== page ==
2. Mitchell Skips Evidence Against Wilson, Relies on Bush Critic
3. Ousted CBS News Chief Denounced MRC as "Extreme," Denied Bias
4. "Top Ten Signs Your Supreme Court Nominee Is Not Qualified"
MSNBC's Chris Matthews assumed pernicious wrong-doing on the part of Bush officials and cited facts not in evidence as he opened Wednesday's Hardball by presuming Valerie Plame was a victim, though her publicity-seeking husband was incompatible with keeping her employer secret. Matthews declared that the "FBI closes in on the bad guys," described Plame as "undercover CIA agent" and touted how she "was a courageous spy for her country," even though she was working at CIA headquarters and her specific status is in dispute. Bob Novak, for instance, reported that her overseas career was over. Matthews proceeded to assert that her neighbors had "no idea" of what job she held "until quote, 'high administration officials,' closed quote, exposed her to America's enemies."
[This item was posted Wednesday night on the MRC's blog, NewsBusters.org. To share your comments, go to: newsbusters.org ]
Matthews opened the October 26 Hardball, live at 5pm EDT and on tape at 7pm EDT:
Matthews has been on a crusade over the past few weeks. An October 20 CyberAlert posting, for instance, recounted: "The first words out of Chris Matthews' mouth, at the top of Wednesday's Hardball on MSNBC, raised the specter of Watergate: 'What did the President know and when did he know it?'" See: www.mediaresearch.org
On Wednesday night's NBC Nightly News, correspondent Andrea Mitchell filed a story in which she turned to Bush administration critic and former National Security Council member Flynt Leverett, "who quit in protest before the war," to contribute a soundbite charging that the Bush administration "had decided to fight back" against Joseph Wilson in response to his criticism of the Iraq invasion. Mitchell also, without challenge, relayed Wilson's contention that his trip to Niger discredited the possibility that Iraq had tried to acquire uranium from Niger, as she merely passed on that he concluded "it wasn't true." Absent was the argument that Wilson's original report, which mentioned Iraq's attempt to expand trade with Niger, may have actually added credibility to President Bush's State of the Union assertion that "the British government has learned that Saddam Hussein recently sought significant quantities of uranium from Africa," since Bush's statement said nothing of whether the efforts were successful. Additionally, the British government has continued to stand by its claims.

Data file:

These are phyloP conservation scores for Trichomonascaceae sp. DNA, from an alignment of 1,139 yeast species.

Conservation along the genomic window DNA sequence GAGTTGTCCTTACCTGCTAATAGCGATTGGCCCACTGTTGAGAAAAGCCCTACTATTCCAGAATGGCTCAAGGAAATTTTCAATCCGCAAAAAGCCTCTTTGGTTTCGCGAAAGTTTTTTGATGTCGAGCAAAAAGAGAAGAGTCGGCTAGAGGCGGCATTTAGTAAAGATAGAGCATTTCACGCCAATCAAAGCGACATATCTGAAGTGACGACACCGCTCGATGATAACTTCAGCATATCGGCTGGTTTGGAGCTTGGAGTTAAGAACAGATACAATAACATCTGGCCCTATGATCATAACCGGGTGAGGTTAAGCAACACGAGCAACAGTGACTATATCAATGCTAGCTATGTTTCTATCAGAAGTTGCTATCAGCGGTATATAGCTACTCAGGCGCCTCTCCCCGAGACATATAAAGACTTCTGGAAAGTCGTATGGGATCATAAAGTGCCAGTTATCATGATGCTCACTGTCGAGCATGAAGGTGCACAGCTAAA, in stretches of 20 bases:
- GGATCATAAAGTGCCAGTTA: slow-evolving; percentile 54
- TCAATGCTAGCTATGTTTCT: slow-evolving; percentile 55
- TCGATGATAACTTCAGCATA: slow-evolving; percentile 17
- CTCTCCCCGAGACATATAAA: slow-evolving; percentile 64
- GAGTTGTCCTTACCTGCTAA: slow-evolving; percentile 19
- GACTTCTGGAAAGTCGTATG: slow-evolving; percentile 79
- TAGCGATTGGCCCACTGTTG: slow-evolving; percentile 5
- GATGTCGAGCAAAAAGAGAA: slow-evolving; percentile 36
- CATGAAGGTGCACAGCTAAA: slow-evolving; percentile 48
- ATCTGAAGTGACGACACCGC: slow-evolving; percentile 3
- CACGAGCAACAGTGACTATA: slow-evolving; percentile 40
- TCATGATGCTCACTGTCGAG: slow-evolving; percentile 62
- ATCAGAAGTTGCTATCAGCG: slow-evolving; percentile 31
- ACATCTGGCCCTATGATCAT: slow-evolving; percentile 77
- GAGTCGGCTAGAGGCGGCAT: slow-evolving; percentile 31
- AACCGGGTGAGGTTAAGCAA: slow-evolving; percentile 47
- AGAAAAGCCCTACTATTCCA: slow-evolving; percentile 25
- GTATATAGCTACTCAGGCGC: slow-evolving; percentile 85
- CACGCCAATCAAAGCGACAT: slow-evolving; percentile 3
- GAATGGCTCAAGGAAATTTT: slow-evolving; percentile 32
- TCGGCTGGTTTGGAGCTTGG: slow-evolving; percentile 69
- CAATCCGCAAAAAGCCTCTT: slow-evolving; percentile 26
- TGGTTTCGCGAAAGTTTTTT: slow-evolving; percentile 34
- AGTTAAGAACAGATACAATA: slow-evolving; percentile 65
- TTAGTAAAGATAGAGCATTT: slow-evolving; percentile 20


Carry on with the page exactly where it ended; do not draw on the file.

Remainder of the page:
These arguments were outlined by British Foreign Secretary Jack Straw, as quoted in an article at CNN.com on July 13, 2003. While defending the British government's assertions that Iraq tried to obtain uranium from Niger, Straw "insisted [its dossier] was based on what British officials regarded as 'reliable intelligence' which had not been shared with the United States." Straw explained that "as CNN [has] reported, Ambassador Wilson's report also noted that in 1999 an Iraqi delegation sought the expansion of trade links with Niger -- and that former Niger government officials believed that this was in connection with the procurement of yellowcake." Straw concluded that "uranium is Niger's main export. In other words, this element of Ambassador Wilson's report supports the statement in the government's dossier." For the complete text: www.cnn.com
NBC Nightly News anchor Brian Williams introduced the October 26 story: "And while everyone waits for word on possible indictments here, a reminder tonight of what is at the root of this case: The Bush administration's prewar intelligence assessments. Iraq had weapons, they said, and they posed a threat to the U.S. NBC News chief foreign affairs correspondent Andrea Mitchell has more."